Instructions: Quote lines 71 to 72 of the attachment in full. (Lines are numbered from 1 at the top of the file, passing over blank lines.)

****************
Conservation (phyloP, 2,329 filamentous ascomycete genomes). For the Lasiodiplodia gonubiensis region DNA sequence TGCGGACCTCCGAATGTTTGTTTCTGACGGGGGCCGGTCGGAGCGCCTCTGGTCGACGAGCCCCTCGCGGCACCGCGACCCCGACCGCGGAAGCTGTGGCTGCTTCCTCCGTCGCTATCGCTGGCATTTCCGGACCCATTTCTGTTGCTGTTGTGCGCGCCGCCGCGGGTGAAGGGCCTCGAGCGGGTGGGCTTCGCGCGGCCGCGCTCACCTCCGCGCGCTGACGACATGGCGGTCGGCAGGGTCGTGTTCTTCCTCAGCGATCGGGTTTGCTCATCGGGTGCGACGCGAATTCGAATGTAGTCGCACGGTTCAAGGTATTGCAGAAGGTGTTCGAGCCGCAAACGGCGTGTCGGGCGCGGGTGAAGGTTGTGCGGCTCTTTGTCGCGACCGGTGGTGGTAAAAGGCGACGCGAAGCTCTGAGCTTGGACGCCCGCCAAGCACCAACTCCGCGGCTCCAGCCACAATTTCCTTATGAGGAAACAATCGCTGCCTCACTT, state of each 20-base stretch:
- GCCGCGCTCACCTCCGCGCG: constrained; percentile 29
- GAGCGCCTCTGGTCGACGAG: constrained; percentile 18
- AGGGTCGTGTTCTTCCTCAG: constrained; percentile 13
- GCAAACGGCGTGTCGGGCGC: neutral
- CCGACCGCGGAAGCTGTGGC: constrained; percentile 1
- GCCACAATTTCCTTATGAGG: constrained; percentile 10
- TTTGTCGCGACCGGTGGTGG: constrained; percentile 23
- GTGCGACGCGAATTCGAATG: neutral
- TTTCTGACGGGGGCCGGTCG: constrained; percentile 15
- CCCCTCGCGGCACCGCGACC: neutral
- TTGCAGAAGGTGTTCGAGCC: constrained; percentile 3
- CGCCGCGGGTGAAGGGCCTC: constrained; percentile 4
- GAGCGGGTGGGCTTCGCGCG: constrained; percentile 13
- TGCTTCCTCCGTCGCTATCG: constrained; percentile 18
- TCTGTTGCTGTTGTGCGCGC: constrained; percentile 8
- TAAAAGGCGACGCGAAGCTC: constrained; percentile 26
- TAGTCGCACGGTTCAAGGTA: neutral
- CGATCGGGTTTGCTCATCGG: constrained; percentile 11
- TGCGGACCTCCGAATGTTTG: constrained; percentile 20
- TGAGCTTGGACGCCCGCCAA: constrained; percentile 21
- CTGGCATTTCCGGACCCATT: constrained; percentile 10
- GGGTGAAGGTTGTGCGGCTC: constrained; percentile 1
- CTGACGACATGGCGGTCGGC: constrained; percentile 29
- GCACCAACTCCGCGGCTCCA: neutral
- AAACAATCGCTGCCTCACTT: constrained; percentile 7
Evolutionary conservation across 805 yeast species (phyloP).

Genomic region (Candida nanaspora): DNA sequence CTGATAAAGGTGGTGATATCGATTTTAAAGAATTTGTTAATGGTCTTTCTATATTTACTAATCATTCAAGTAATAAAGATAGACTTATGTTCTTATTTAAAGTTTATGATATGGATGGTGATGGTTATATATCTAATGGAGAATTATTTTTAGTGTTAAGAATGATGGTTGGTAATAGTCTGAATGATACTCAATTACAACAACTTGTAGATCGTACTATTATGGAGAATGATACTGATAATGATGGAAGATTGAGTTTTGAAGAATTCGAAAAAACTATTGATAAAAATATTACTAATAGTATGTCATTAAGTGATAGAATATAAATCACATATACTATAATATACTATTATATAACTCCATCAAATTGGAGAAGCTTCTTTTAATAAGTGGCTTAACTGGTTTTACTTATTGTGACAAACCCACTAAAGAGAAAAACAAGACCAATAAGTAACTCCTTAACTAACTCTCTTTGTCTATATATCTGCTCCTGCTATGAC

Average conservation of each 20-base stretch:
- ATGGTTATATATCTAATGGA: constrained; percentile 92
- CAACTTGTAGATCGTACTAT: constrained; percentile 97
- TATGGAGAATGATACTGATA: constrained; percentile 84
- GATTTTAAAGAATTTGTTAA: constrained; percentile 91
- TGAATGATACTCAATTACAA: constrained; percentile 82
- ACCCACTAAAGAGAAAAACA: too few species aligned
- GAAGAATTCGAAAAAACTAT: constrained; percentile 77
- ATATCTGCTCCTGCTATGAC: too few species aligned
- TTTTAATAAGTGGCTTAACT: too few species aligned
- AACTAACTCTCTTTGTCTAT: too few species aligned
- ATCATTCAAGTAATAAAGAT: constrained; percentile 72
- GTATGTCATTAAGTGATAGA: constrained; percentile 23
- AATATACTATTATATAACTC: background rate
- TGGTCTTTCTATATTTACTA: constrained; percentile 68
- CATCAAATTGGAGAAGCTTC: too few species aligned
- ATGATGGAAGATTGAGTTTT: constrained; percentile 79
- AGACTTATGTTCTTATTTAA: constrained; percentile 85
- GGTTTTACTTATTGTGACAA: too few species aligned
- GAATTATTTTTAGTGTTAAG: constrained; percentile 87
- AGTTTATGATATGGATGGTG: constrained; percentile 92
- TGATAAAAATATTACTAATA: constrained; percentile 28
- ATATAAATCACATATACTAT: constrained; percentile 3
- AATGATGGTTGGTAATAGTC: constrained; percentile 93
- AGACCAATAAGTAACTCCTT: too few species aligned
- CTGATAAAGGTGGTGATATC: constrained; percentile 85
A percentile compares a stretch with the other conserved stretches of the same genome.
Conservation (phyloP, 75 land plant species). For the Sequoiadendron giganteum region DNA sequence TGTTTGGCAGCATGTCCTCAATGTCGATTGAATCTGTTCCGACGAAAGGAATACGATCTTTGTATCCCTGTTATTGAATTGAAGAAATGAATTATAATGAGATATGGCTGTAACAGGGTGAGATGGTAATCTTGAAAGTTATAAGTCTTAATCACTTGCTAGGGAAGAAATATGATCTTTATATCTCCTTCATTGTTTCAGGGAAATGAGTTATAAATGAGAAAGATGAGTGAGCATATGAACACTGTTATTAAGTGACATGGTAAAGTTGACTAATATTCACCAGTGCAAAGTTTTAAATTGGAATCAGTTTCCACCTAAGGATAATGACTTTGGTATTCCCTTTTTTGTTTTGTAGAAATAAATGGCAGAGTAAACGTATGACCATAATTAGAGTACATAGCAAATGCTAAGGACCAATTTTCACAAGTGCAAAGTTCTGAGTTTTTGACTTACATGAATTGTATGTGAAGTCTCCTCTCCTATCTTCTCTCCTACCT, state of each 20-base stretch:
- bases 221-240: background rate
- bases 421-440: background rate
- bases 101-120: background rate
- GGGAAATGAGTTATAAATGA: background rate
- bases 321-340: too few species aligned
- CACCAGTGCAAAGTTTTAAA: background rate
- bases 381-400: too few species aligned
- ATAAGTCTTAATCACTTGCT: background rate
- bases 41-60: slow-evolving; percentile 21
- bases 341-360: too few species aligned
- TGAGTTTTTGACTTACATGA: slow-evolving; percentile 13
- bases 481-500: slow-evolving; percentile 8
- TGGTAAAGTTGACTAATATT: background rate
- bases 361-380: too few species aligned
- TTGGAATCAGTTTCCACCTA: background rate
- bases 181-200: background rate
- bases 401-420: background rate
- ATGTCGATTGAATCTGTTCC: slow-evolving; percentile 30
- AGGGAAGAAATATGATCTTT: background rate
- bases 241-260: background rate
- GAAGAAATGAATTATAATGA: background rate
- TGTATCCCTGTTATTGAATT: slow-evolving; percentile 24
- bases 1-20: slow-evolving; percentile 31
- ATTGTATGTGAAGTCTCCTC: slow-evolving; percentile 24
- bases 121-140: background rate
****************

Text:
- TTGGAATCAGTTTCCACCTA: background rate
- bases 181-200: background rate